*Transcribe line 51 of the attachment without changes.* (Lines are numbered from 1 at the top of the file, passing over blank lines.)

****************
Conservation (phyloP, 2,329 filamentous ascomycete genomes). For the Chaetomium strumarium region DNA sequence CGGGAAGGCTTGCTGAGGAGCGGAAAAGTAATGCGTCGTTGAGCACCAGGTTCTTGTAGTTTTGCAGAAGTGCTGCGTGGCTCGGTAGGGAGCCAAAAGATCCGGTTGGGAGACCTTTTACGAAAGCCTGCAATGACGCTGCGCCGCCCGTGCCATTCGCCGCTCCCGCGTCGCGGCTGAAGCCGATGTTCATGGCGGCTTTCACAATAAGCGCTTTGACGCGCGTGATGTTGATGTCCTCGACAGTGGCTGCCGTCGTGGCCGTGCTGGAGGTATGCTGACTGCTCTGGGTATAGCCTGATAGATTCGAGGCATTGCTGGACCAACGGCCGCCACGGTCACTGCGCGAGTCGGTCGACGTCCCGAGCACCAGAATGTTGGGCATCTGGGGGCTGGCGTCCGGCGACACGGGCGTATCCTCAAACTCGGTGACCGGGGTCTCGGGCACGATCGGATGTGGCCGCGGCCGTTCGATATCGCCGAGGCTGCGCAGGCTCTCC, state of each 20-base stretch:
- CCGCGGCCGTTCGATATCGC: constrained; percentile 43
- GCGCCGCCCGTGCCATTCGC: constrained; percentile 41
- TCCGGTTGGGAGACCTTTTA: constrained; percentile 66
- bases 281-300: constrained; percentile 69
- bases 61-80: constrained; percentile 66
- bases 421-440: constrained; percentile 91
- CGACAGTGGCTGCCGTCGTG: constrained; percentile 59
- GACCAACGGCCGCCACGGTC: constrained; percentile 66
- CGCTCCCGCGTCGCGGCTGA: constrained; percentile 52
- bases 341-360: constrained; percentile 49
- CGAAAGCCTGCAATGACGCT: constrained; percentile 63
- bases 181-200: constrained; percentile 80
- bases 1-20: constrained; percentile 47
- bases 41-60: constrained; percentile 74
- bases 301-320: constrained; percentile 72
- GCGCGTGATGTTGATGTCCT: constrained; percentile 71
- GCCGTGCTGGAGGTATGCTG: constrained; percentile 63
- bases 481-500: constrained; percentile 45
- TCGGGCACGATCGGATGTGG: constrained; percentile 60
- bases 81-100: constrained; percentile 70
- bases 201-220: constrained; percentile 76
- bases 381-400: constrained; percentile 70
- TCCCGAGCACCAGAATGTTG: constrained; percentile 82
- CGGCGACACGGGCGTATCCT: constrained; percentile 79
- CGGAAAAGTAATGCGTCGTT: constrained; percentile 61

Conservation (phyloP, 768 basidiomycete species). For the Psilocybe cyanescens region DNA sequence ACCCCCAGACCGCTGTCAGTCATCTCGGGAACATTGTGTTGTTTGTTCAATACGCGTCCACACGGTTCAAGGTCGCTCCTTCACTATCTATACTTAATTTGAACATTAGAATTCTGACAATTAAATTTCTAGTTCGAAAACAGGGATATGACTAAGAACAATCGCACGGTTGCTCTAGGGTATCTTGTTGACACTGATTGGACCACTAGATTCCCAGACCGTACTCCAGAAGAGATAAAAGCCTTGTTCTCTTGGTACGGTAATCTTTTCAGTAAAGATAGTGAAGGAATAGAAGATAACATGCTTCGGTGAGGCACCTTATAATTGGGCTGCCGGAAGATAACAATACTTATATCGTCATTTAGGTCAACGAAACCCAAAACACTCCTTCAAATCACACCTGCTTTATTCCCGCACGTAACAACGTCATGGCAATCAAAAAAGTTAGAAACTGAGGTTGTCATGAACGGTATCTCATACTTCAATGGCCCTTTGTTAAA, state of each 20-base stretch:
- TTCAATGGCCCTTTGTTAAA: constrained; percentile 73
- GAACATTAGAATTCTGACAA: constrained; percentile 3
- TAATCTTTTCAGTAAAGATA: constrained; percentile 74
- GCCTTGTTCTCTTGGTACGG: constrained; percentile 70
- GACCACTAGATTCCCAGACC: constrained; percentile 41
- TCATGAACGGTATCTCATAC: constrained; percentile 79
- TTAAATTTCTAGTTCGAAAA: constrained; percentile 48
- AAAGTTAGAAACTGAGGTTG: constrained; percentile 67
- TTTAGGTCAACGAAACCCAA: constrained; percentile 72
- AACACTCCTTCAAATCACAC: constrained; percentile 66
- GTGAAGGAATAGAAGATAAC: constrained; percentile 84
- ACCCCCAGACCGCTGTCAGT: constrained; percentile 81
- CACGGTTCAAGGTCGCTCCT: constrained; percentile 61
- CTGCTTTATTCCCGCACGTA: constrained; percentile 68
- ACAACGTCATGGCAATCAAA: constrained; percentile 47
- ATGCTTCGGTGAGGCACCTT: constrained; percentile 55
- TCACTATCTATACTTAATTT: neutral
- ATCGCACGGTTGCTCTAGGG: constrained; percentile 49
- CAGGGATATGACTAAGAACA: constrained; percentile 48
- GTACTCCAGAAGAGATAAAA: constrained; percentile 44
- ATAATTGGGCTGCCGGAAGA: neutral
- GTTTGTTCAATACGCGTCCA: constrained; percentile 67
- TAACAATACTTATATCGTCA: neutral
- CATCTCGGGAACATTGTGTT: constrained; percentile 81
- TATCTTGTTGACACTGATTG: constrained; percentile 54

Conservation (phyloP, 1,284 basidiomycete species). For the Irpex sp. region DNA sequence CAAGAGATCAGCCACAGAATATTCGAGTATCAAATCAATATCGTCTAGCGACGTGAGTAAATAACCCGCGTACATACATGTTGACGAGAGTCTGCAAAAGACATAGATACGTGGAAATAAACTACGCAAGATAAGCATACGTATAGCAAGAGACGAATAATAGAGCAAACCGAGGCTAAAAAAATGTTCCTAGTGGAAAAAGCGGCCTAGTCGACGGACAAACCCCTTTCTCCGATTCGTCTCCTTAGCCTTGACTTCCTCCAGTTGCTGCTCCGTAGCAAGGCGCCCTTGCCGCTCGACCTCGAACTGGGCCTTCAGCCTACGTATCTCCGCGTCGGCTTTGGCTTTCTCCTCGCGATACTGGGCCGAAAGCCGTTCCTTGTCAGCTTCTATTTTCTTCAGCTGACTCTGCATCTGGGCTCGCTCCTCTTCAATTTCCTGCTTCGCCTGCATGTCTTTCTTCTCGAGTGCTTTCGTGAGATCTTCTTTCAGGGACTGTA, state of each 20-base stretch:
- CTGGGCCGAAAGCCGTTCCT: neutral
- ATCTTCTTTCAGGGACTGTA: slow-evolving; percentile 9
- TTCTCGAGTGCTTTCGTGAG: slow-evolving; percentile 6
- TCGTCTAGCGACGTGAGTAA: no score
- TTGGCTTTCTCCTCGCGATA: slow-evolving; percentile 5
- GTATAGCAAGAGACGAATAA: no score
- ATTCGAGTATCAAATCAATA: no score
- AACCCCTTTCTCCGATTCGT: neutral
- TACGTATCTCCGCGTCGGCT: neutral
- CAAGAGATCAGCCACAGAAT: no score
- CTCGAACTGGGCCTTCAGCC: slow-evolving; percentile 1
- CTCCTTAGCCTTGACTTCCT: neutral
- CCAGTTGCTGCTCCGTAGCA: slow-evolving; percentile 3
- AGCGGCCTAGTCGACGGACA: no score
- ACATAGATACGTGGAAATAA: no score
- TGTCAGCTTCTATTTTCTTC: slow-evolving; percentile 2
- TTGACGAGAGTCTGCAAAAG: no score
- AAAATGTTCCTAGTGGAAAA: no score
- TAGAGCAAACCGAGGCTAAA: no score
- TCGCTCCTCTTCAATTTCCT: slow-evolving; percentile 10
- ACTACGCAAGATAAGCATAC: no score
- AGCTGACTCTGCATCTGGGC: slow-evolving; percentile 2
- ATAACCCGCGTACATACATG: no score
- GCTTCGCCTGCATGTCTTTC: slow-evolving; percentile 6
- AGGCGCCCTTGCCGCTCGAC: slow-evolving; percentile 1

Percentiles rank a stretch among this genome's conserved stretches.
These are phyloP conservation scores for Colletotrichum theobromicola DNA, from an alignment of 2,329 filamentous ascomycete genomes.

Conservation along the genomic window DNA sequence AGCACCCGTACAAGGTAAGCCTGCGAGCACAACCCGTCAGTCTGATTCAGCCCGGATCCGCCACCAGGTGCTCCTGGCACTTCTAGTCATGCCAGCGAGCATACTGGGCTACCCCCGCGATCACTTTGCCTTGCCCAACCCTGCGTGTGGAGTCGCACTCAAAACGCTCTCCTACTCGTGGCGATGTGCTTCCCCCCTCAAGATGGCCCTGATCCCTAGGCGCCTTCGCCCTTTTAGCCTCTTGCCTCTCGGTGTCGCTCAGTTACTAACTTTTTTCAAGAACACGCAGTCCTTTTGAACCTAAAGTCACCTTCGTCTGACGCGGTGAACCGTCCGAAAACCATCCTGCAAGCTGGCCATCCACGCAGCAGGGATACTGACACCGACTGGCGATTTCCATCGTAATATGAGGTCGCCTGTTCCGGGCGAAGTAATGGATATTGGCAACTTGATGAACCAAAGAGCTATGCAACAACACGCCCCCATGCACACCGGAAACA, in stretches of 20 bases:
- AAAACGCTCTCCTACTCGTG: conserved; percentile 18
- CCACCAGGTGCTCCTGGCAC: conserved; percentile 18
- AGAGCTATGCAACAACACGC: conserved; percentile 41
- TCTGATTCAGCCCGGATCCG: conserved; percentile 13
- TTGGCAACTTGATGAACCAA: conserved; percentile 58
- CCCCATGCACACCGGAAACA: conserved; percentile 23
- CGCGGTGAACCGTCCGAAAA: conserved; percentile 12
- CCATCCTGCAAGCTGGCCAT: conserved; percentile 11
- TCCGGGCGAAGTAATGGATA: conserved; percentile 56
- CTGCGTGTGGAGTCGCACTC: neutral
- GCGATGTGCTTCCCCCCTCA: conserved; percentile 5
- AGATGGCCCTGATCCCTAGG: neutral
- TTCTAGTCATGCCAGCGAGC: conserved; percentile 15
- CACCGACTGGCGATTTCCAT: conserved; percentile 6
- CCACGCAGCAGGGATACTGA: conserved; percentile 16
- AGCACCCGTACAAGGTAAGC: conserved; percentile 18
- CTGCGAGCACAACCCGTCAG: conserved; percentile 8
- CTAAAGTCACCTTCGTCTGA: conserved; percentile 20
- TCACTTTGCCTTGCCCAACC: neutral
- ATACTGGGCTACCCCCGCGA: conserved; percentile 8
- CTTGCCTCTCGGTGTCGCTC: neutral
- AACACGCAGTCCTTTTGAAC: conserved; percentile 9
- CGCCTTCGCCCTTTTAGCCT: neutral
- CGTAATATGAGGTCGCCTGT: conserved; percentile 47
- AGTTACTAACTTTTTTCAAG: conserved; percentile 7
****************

- CATCTCGGGAACATTGTGTT: constrained; percentile 81